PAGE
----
13. Redemption as Liberating Love

Thomas Aquinas emphasizes the mystery of the love of God for humans. All the activities and mysteries of Jesus’ whole life are redemptive: incarnation, life, ministry, passion, death and resurrection. Thomas appropriates traditional categories (satisfaction, sacrifice and redemption), but modifies them with the notion of a liberating love.

Thomas replaces the metaphysical necessity of satisfaction with one of convenience. The suffering and passion of the earthly Jesus is redemptive, but for the sake of a certain convenience the suffering and death were necessary. The death on the cross was a sign of love expressing Jesus’ faith and obedience in love. Thomas also modifies the very concept of satisfaction. In a proper sense satisfaction is given when one gives to the offended that which the person loves equally or more than he hates the insult. Through suffering, Christ gave God something greater than any satisfaction.

Thomas brings into the centre of his conception of redemption Christ’s active personal love that embraced his whole life and was especially made manifest in the passion of his crucifixion. Because of the super abundance of his love, Jesus merited redemption for those united with him in love.

14. Redemption as Happy exchange

Martin Luther’s understanding of redemption underscored Jesus’ role as the representative of all humanity. Jesus represents humanity not so much in the offering of satisfaction as in enduring, as the crucified one, but as God’s wrath against sin. Luther emphasizes that in suffering and dying, Christ has willingly borne the divine punishment for sin.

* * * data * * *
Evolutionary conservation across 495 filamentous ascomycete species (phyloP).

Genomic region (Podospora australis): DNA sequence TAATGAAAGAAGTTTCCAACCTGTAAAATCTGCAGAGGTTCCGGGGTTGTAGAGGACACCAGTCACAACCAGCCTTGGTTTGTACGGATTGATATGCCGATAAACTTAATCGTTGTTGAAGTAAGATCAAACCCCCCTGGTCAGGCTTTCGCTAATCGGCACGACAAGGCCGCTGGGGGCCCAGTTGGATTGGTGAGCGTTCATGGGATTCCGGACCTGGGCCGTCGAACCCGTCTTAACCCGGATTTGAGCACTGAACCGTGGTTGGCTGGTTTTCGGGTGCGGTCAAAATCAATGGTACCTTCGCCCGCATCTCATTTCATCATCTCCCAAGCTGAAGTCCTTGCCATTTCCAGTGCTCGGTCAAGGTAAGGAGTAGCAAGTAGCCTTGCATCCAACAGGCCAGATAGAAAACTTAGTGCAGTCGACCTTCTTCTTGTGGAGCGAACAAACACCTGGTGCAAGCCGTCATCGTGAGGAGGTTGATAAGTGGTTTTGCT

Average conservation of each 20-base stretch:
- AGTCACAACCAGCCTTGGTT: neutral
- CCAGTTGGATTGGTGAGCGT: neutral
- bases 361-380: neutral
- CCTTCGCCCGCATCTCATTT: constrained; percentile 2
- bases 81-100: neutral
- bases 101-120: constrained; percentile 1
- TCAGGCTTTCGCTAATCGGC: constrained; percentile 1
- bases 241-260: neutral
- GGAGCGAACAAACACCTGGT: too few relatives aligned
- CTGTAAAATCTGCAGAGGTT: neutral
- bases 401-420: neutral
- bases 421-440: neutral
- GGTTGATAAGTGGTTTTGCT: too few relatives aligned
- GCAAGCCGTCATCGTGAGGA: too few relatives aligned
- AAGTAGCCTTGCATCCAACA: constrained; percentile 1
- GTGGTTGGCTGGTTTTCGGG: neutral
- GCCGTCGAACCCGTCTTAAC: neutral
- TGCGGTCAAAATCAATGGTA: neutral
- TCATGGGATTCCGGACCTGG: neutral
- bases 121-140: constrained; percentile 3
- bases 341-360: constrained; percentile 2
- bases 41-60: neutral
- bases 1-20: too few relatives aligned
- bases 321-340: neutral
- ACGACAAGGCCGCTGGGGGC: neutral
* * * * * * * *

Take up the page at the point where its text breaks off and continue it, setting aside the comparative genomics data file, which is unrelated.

Jesus has really taken the place of the guilty and has suffered the deserved punishment on their behalf. Christ is depicted as the one that has become cursed and has suffered for all. Luther employed the term “happy exchange.” An exchange takes place: Christ bears our sin; we in exchange share in his righteousness.

15. Redemption as Fulfillment of the Law

Calvin appropriated medieval feudal law to explicate his conception of redemption. John Calvin appropriated criminal law; in Calvin's conception, humans are guilty before God’s judgment seat and have to bear the punishment for disobedience. For Calvin, Christ bears the punishment in place of humans. God has given humans the law. Humans have defied God by breaking the law.

Consequently, they have been condemned by a righteous God. Christ has redeemed humans because he was made a substitute and a surety in the place of transgressors and even submitted as a criminal to sustain and suffer all the punishment which would have been inflicted upon them.

16. Redemption as Restoring Human consciousness of God

Nineteenth-century Liberal Theology, Friedrich Schleiermacher, known as the father of modern theology, sought to overcome both the traditional emphasis upon vicarious satisfaction and penal substitution and the moralism of the enlightenment. His understanding of religion as neither metaphysical nor moral led him to define sin as that which prevents a proper relationship between self, world, and God. Sin arrests the development of the human consciousness of God. Sin arrests the development of the human consciousness of God.